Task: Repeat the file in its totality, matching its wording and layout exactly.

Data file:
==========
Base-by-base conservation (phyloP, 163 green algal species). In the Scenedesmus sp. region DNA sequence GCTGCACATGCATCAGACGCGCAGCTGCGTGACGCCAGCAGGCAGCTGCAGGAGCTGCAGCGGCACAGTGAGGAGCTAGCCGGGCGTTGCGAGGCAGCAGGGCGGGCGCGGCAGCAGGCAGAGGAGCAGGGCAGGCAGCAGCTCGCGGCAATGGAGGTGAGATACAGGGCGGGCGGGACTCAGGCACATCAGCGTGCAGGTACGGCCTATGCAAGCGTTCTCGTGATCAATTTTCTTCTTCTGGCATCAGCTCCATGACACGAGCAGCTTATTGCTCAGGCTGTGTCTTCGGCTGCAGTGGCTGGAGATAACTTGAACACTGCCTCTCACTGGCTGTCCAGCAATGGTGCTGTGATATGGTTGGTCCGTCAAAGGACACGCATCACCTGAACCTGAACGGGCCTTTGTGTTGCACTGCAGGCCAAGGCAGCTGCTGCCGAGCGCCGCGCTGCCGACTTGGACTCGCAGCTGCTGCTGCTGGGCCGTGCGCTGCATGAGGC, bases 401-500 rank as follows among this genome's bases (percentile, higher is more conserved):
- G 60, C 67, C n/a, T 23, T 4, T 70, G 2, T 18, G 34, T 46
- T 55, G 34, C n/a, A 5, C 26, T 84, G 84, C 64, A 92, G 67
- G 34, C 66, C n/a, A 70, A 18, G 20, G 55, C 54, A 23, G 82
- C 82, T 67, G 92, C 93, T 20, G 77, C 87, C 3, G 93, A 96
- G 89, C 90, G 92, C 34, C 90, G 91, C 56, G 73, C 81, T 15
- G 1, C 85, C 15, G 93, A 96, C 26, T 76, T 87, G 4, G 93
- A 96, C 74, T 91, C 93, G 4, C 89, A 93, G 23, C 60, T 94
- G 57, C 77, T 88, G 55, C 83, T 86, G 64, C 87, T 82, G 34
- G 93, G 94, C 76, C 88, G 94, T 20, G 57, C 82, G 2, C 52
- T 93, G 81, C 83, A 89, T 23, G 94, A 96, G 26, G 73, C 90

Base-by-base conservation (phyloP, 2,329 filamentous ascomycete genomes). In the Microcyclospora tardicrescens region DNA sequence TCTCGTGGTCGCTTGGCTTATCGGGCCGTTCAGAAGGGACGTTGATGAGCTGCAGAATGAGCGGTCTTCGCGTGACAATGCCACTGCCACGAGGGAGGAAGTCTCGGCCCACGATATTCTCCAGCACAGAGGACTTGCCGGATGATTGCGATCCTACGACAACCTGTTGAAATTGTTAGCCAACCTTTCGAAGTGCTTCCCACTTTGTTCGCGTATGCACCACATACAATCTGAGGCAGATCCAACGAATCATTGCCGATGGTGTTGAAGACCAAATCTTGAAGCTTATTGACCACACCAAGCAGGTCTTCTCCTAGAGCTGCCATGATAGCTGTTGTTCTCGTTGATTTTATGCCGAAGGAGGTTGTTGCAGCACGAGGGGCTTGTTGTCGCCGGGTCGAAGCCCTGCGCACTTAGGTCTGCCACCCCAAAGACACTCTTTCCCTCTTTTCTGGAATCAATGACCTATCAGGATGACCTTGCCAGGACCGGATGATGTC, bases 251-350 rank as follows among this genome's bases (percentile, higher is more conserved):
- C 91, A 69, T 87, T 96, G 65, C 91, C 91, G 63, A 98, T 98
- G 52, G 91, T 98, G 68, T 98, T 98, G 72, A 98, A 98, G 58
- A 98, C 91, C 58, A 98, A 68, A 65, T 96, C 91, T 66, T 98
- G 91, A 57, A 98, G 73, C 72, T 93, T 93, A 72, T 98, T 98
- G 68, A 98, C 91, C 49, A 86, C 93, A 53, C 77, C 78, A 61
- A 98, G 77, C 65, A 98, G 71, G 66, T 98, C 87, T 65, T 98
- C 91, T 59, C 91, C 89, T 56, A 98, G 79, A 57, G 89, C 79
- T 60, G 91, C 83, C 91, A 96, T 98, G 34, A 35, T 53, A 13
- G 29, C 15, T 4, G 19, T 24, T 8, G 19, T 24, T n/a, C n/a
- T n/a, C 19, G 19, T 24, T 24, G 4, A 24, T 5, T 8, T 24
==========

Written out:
Base-by-base conservation (phyloP, 163 green algal species). In the Scenedesmus sp. region DNA sequence GCTGCACATGCATCAGACGCGCAGCTGCGTGACGCCAGCAGGCAGCTGCAGGAGCTGCAGCGGCACAGTGAGGAGCTAGCCGGGCGTTGCGAGGCAGCAGGGCGGGCGCGGCAGCAGGCAGAGGAGCAGGGCAGGCAGCAGCTCGCGGCAATGGAGGTGAGATACAGGGCGGGCGGGACTCAGGCACATCAGCGTGCAGGTACGGCCTATGCAAGCGTTCTCGTGATCAATTTTCTTCTTCTGGCATCAGCTCCATGACACGAGCAGCTTATTGCTCAGGCTGTGTCTTCGGCTGCAGTGGCTGGAGATAACTTGAACACTGCCTCTCACTGGCTGTCCAGCAATGGTGCTGTGATATGGTTGGTCCGTCAAAGGACACGCATCACCTGAACCTGAACGGGCCTTTGTGTTGCACTGCAGGCCAAGGCAGCTGCTGCCGAGCGCCGCGCTGCCGACTTGGACTCGCAGCTGCTGCTGCTGGGCCGTGCGCTGCATGAGGC, bases 401-500 rank as follows among this genome's bases (percentile, higher is more conserved):
- G 60, C 67, C n/a, T 23, T 4, T 70, G 2, T 18, G 34, T 46
- T 55, G 34, C n/a, A 5, C 26, T 84, G 84, C 64, A 92, G 67
- G 34, C 66, C n/a, A 70, A 18, G 20, G 55, C 54, A 23, G 82
- C 82, T 67, G 92, C 93, T 20, G 77, C 87, C 3, G 93, A 96
- G 89, C 90, G 92, C 34, C 90, G 91, C 56, G 73, C 81, T 15
- G 1, C 85, C 15, G 93, A 96, C 26, T 76, T 87, G 4, G 93
- A 96, C 74, T 91, C 93, G 4, C 89, A 93, G 23, C 60, T 94
- G 57, C 77, T 88, G 55, C 83, T 86, G 64, C 87, T 82, G 34
- G 93, G 94, C 76, C 88, G 94, T 20, G 57, C 82, G 2, C 52
- T 93, G 81, C 83, A 89, T 23, G 94, A 96, G 26, G 73, C 90

Base-by-base conservation (phyloP, 2,329 filamentous ascomycete genomes). In the Microcyclospora tardicrescens region DNA sequence TCTCGTGGTCGCTTGGCTTATCGGGCCGTTCAGAAGGGACGTTGATGAGCTGCAGAATGAGCGGTCTTCGCGTGACAATGCCACTGCCACGAGGGAGGAAGTCTCGGCCCACGATATTCTCCAGCACAGAGGACTTGCCGGATGATTGCGATCCTACGACAACCTGTTGAAATTGTTAGCCAACCTTTCGAAGTGCTTCCCACTTTGTTCGCGTATGCACCACATACAATCTGAGGCAGATCCAACGAATCATTGCCGATGGTGTTGAAGACCAAATCTTGAAGCTTATTGACCACACCAAGCAGGTCTTCTCCTAGAGCTGCCATGATAGCTGTTGTTCTCGTTGATTTTATGCCGAAGGAGGTTGTTGCAGCACGAGGGGCTTGTTGTCGCCGGGTCGAAGCCCTGCGCACTTAGGTCTGCCACCCCAAAGACACTCTTTCCCTCTTTTCTGGAATCAATGACCTATCAGGATGACCTTGCCAGGACCGGATGATGTC, bases 251-350 rank as follows among this genome's bases (percentile, higher is more conserved):
- C 91, A 69, T 87, T 96, G 65, C 91, C 91, G 63, A 98, T 98
- G 52, G 91, T 98, G 68, T 98, T 98, G 72, A 98, A 98, G 58
- A 98, C 91, C 58, A 98, A 68, A 65, T 96, C 91, T 66, T 98
- G 91, A 57, A 98, G 73, C 72, T 93, T 93, A 72, T 98, T 98
- G 68, A 98, C 91, C 49, A 86, C 93, A 53, C 77, C 78, A 61
- A 98, G 77, C 65, A 98, G 71, G 66, T 98, C 87, T 65, T 98
- C 91, T 59, C 91, C 89, T 56, A 98, G 79, A 57, G 89, C 79
- T 60, G 91, C 83, C 91, A 96, T 98, G 34, A 35, T 53, A 13
- G 29, C 15, T 4, G 19, T 24, T 8, G 19, T 24, T n/a, C n/a
- T n/a, C 19, G 19, T 24, T 24, G 4, A 24, T 5, T 8, T 24